10 minutes with: Andy Hayler
It’s the definitive guide known throughout the world as the go-to book for top restaurants and it’s a club all chefs want to be a part of but only a select few are. Yes, it’s the Michelin guide and this week the 2016 version will be released, September 17 will be the best or possibly worst day for those in the industry. But, does Michelin always get it right? One man who, after over 20 years of critiquing food, may disagree with a few of those stars is food writer, Andy Hayler. The Staff Canteen spoke to the restaurant reviewer ahead of the guide to find out his thoughts on Michelin and restaurants which he is championing this year.
What started as a newsletter for his like-minded foodie friends, became a book and now the longest running restaurant review site to date. Andy Hayler has a passion for good food and with his years of experience he knows what he is looking for. He has eaten in all the three Michelin-starred restaurants in the world, several times, and is currently one away from completing this glutinous feat again. But does he always agree with Michelin when it comes to stars?
“No. I think there has been quite a lot of dilution actually but it’s a subjective thing and it’s my opinion,” said Andy. “Food writing isn’t a science so you can’t prove somewhere is a two star place.
“I think if you take the 111 three Michelin-starred restaurants there are now you can spread them into three categories; there are a bunch at the bottom which are just errors, to me I just don’t understand how they have got anything like three stars or two or one! The bulk are in the middle, they are better than most two stars but the difference is somewhat small. Then there are a group of about two dozen which are world class.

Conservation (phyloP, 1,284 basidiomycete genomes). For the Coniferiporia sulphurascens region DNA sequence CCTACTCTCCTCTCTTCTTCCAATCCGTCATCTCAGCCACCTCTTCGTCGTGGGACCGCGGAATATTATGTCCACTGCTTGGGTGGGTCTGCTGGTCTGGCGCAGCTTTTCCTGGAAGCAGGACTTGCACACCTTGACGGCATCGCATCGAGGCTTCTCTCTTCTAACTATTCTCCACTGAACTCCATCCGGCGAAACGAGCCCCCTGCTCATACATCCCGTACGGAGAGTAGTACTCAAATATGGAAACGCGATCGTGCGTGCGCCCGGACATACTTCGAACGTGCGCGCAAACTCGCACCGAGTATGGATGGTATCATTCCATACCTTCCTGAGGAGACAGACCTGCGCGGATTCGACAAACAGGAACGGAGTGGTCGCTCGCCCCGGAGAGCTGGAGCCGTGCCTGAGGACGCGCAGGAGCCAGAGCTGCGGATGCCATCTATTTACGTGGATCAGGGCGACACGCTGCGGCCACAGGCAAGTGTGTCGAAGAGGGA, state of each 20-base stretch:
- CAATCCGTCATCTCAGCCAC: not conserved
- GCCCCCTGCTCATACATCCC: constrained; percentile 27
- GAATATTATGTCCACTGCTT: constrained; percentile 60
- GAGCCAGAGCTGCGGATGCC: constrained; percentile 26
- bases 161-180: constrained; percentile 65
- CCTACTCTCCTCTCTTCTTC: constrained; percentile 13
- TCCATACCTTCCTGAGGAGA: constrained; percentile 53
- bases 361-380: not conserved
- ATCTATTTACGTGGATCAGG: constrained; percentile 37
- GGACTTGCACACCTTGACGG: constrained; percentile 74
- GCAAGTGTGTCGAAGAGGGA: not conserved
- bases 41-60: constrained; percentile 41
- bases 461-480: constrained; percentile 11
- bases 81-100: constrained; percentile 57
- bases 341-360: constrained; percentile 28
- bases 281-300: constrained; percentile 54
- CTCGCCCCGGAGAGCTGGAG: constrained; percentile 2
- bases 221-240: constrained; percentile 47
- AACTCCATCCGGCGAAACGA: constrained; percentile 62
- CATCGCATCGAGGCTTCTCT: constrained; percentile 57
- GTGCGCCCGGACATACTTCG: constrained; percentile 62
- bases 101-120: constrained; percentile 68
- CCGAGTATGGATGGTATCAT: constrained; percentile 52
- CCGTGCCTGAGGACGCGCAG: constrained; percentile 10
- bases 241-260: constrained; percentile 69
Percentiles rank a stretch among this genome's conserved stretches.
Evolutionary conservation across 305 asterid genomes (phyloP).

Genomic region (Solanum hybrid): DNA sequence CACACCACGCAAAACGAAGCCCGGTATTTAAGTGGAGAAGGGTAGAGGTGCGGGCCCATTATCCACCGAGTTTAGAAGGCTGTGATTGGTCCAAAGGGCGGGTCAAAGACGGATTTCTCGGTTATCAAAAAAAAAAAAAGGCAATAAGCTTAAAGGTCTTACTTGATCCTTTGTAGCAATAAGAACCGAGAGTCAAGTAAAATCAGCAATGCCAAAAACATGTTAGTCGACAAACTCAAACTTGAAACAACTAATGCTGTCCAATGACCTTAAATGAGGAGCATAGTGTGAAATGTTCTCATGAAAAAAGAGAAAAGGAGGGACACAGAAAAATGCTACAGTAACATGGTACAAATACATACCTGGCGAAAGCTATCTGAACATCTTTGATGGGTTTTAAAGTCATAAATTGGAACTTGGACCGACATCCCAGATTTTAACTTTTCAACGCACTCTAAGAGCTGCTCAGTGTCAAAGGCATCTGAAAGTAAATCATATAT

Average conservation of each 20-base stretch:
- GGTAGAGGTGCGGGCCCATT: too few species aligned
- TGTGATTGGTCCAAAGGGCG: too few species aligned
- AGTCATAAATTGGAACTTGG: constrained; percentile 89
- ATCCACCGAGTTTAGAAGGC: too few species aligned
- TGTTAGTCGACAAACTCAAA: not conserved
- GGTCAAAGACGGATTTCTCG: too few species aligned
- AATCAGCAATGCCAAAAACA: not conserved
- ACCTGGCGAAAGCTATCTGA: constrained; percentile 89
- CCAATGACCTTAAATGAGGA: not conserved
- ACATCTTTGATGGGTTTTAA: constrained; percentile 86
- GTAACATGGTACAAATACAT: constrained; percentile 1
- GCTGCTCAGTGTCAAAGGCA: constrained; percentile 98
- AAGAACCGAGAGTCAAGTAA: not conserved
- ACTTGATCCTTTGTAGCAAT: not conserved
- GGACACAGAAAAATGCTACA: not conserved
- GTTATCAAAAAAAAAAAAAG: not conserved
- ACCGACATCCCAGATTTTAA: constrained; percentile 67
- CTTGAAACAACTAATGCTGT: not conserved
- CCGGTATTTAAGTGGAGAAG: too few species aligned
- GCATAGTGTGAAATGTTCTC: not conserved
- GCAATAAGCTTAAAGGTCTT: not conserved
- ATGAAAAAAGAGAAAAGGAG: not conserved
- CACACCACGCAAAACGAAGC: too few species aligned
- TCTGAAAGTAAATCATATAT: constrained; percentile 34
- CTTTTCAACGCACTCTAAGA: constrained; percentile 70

“If you take the UK places, three of the four fall into that middle bracket of being ‘quite nice’, Gordon Ramsay for example is a very good restaurant but does it compare to L’Ambroisie in Paris? I don’t think it does…at all.”
He added: “I actually quite liked The Fat Duck, it was the one place I would say was a justified three star in the UK but I still wouldn’t put it in the top 20 in the world. I used to go regularly and the only issue I had was the menu didn’t really change, there’s only so many times you can eat snail porridge.”
Andy has always followed Michelin as it’s the most ‘reliable of the guides’ available and his focus has always been on finding the best restaurants and food. Although he doesn’t always agree on everything in the guide he believes it’s based on a sound methodology.
“Michelin steered me around Europe,” explained Andy. “I was travelling around a lot with Shell and Michelin was the only guide which really covered the ground. In 2004 I realised I had eaten in most of the three Michelin star restaurants, which at that time were entirely in Europe and with a bit of careful planning I realised I could get to all of them by the end of the year. There were 49 at that point so it wasn’t an especially difficult thing to do and nobody else seemed to have done it.”
One man eating in all three Michelin-starred restaurants caught the media’s attention and Andy’s hobby was put in the spotlight and he ended up on French National television. Feeling the need after the publicity to keep up to date, Andy has since completed eating in all the three Michlein-starred restaurants in 2008, 2010, 2012 and 2014.